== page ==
The APSF Committee on Scientific Evaluation this year reviewed twenty-five applications and awarded research grants totaling $105,000 to the top three proposals.
‘Smart’ Alarm to be Taught
Dr. Dwayne Westenskow of the Department of Anesthesiology, University of Utah, building upon his group’s past experience in developing “smart” alarms for anesthesia monitoring, was funded for a project entitled “Fault Detection and Alarm Generation During Anesthesia Using Neural Network Based Pattern Recognition.” New-al network theory is relatively new, but has promise for giving computers human-like performance in speech, image and pattern recognition.
In this work, a neural network will be taught to recognize patterns of change in the patient’s physiologic variables as a basis for generating alarms during anesthesia. The specific goal of the project is to train a network to recognize ten different patient related critical events. Training data will be generated using a breathing system/transducer array and the oil/water–r lung model created earlier by this research group. The expectation is that the alarm system will accurately identify 99% of the critical events which may occur during anesthesia.
Data Display Evaluated
Dr. Matthew Weinger of the University of California, San Diego will be studying “The Effect of Mode of Visual Display of Anesthesiologists’ Monitoring Performance. He will be collaborating with Dr. Carl Englund, who has extensive research experience in human factors m relationship to cognitive and physical performance. The principal hypothesis to be tested in their experiments is that the way in which clinical data are presented affects the ability of anesthesiologists to analyze and diagnose critical events.
A realistic simulated visa monitoring environment will be created us” actual anesthesia equipment. After controlling for training effects and establishing baseline performance anesthesiologist subjects, the effects on monitoring performance of three different display modes of an Ohmeda CD anesthesia machine will be ascertained. It is reasoned that the results of the project will assist in the improvement of designs of monitoring displays with particular application during stressful or high workload situations.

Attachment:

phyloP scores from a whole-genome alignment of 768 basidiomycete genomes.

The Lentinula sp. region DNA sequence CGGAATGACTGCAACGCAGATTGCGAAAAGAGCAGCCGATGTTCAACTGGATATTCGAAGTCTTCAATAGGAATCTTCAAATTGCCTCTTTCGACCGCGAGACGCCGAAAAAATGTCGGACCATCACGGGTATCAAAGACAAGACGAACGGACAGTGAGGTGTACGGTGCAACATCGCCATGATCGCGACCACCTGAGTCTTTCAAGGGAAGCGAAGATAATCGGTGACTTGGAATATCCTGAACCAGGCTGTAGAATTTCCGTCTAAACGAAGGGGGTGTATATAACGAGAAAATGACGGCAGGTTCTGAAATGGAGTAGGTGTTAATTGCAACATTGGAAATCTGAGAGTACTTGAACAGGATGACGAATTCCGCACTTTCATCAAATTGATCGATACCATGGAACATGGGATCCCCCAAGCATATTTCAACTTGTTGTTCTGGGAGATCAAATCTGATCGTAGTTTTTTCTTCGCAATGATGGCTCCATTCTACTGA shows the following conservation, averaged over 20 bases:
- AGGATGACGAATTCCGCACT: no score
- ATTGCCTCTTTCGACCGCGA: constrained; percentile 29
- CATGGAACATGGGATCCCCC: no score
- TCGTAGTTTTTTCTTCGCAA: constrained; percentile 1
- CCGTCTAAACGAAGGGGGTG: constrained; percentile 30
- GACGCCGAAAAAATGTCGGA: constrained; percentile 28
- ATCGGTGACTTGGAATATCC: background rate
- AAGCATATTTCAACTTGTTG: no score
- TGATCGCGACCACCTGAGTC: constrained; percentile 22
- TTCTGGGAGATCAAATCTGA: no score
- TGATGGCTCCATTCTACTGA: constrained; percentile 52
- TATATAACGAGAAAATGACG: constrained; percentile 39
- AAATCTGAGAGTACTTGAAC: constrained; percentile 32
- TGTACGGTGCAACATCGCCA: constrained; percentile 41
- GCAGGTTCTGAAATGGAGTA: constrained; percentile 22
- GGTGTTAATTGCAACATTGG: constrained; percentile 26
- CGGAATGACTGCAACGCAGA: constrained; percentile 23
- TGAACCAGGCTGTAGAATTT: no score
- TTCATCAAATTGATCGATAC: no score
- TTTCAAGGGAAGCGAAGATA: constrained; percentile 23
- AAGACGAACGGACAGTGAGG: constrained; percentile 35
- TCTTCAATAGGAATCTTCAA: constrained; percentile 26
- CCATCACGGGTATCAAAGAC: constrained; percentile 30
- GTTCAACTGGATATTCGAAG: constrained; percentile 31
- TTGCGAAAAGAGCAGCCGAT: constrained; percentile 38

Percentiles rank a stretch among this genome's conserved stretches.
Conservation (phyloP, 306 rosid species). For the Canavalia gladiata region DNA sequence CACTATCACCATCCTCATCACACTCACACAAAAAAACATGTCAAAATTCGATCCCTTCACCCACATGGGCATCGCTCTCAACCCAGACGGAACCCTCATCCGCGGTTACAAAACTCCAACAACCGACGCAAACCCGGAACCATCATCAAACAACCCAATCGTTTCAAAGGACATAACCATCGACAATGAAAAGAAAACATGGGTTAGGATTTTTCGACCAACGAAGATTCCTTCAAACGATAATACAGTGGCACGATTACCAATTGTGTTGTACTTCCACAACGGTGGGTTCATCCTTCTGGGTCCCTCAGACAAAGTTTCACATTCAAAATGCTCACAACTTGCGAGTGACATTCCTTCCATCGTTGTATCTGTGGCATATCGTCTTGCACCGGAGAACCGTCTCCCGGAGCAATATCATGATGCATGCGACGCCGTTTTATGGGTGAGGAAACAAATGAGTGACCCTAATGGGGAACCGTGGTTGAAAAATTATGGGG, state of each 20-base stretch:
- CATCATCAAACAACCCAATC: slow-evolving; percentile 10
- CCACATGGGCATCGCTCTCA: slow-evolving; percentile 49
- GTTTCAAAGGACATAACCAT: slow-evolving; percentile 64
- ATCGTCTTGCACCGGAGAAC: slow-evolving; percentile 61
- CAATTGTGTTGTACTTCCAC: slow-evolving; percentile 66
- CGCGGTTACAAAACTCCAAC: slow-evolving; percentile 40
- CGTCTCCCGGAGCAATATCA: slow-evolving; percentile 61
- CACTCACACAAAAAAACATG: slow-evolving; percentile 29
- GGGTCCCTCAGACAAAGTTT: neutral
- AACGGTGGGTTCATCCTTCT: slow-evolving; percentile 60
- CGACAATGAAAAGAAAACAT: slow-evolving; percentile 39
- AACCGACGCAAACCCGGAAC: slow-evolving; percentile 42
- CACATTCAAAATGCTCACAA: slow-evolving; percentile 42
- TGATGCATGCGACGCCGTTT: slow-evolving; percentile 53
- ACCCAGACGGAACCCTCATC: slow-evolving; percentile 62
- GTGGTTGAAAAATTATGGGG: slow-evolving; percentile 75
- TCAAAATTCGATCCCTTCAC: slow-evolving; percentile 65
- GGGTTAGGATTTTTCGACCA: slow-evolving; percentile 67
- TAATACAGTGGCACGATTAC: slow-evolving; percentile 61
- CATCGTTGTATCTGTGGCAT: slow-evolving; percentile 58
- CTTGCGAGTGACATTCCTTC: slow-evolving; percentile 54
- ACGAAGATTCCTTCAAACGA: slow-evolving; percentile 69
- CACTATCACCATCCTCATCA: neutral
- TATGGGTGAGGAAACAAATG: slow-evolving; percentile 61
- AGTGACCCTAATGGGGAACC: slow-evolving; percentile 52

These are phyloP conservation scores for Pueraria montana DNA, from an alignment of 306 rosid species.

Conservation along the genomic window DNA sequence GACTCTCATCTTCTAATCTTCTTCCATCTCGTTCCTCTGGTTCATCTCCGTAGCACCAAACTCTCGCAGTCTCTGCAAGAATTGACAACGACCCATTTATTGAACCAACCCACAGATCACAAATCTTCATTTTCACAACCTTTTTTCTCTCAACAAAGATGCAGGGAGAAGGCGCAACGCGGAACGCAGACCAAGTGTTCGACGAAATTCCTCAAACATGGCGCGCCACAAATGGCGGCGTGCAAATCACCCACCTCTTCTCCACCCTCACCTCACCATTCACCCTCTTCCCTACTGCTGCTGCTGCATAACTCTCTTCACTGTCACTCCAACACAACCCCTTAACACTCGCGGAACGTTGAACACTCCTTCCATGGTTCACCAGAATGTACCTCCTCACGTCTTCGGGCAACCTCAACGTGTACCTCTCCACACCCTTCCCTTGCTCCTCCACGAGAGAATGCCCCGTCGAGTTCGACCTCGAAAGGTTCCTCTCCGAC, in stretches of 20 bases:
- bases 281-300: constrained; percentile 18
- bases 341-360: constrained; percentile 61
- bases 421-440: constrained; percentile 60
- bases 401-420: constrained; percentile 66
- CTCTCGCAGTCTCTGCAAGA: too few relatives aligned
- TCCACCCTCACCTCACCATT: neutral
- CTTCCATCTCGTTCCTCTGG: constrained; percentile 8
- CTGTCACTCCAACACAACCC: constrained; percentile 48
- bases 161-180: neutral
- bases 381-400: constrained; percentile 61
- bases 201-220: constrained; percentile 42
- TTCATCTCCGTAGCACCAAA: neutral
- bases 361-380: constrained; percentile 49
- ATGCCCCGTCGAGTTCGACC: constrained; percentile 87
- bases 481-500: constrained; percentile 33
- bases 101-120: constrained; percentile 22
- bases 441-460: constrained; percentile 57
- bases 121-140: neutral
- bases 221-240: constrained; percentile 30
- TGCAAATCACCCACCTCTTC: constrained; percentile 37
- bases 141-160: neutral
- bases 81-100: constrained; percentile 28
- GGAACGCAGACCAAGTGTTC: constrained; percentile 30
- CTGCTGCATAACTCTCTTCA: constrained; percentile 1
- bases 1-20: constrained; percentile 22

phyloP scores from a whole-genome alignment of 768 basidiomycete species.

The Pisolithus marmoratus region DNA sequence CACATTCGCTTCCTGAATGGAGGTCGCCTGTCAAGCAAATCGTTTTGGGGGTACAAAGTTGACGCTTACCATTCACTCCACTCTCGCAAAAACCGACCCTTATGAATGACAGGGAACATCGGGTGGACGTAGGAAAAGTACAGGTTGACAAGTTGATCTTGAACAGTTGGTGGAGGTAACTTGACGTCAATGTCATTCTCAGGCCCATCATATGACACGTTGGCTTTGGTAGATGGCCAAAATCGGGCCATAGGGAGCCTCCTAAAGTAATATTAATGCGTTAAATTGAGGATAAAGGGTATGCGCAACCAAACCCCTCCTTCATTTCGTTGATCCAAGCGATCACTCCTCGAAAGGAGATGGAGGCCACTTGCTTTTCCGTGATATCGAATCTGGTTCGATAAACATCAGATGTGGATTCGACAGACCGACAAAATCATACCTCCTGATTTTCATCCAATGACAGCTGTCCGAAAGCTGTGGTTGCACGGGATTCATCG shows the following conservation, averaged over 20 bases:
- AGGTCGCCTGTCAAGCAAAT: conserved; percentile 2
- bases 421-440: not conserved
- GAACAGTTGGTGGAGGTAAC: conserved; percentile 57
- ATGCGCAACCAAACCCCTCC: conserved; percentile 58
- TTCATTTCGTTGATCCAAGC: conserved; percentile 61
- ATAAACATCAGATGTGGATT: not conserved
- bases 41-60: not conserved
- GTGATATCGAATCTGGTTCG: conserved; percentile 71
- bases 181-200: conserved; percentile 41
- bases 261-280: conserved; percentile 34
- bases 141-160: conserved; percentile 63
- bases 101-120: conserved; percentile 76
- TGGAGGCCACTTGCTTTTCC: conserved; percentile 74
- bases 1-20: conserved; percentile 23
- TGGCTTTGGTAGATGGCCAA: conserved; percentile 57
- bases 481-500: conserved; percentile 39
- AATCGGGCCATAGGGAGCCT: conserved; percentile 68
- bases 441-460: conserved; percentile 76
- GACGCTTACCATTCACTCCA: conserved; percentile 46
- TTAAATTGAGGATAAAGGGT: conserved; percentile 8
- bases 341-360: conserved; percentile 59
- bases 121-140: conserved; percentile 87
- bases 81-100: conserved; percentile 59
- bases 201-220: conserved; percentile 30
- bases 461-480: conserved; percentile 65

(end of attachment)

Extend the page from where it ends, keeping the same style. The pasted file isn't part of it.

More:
Difficult Air-way Prediction
Dr. Satwant Samra, of the Department of anesthesiology, University of Texas Medical Branch at Galveston, will be addressing & issue of improving techniques for identifying the patient who will be difficult to intubate. In collaboration with Dr. F.C. Guinto, Professor of Radiology, Dr. Samra will study differences in anatomical de” of the upper airway, using magnetic resonance imaging and soft tissue radiography in surgical patients who present the problem of difficult intubation and compare them to controls who are matched in age and weight. The object is to compare the findings from MRI with those of soft tissue radiographs of the neck. The hypothesis is that patients would first be identified as potentially difficult for intubation according to Samsoon and Young’s modification of Mallampatti’s grading system. The investigators hope to identify details of soft tissue radiography that would then be useful for improving predictability of which patients would be difficult to intubate.
The research grants program will continue next year with the same deadlines and in the same fashion as previously (see announcement on page 1). One notable exception is that the award limit will be increased to $60,000.
This year, investigators whose applications were not selected for the second round of reviews were informed very quickly a mere eight weeks after the deadline for receipt of applications. During that period all 25 applications were reviewed by each member of the Committee The top sewn were considered in the second round of reviews and the final decision was made at the meeting of the Committee-, which was held as usual on the first day of refresher courses at the Annual Meeting of the American Society of Anesthesiologists. Following that meeting, a summary of the reviewers’ comments was sent to each principal investigator who had requested it.
The set of grant applications as in previous years, represents a broad range of ideas that the investigators connect with anesthesia patient safety. Many of the applications represent new ways of looking at existing problems or definitions of new areas that deserve attention. Unfortunately, many applications suffered from the same problems described in the APSF Grant Program Report last year (see APSF Newsletter Volume 4, No. 4, December, 1989). New investigators are encouraged to read that report to get a better idea of the types of topics that have been funded in the past and the kinds of flaws that have prevented applications from being approved.
Dr. Jeffrey B. Cooper is the Chairman of the APSF Committee on Scientific Evaluation. Reports of last year’s detailed report, which includes information on what grants have been funded and suggestions for creating a successful application can be obtained directly from him at the Department of Anesthesia, Massachusetts General Hospital, Boston, Massachusetts 02114.